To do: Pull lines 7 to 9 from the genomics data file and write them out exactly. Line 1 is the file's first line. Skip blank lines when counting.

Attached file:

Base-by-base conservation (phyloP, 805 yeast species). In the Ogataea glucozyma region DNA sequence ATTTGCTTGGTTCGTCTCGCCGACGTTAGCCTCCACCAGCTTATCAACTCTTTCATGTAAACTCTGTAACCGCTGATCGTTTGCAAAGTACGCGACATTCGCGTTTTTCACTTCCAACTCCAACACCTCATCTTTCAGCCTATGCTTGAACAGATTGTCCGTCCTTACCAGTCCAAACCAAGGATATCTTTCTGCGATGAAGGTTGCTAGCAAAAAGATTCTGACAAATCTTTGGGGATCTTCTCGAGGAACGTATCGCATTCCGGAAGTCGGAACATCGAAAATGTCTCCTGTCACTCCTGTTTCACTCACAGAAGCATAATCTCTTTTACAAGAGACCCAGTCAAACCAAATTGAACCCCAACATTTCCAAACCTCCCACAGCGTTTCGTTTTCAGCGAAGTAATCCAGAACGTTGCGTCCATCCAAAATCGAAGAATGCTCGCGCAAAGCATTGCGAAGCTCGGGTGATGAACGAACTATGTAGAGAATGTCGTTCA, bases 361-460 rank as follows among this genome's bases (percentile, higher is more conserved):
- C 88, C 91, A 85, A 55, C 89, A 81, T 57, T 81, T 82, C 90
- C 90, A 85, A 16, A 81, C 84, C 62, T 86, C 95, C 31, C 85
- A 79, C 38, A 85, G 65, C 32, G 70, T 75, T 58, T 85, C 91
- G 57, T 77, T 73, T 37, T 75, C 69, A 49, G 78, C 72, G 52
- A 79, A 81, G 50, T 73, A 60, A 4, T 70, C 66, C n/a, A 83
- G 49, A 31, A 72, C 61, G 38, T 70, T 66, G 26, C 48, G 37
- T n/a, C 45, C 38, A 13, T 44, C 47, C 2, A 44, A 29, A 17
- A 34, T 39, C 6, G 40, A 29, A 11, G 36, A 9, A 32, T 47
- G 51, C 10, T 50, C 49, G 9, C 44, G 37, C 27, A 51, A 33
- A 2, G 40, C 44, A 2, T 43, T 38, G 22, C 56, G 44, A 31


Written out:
- G 49, A 31, A 72, C 61, G 38, T 70, T 66, G 26, C 48, G 37
- T n/a, C 45, C 38, A 13, T 44, C 47, C 2, A 44, A 29, A 17
- A 34, T 39, C 6, G 40, A 29, A 11, G 36, A 9, A 32, T 47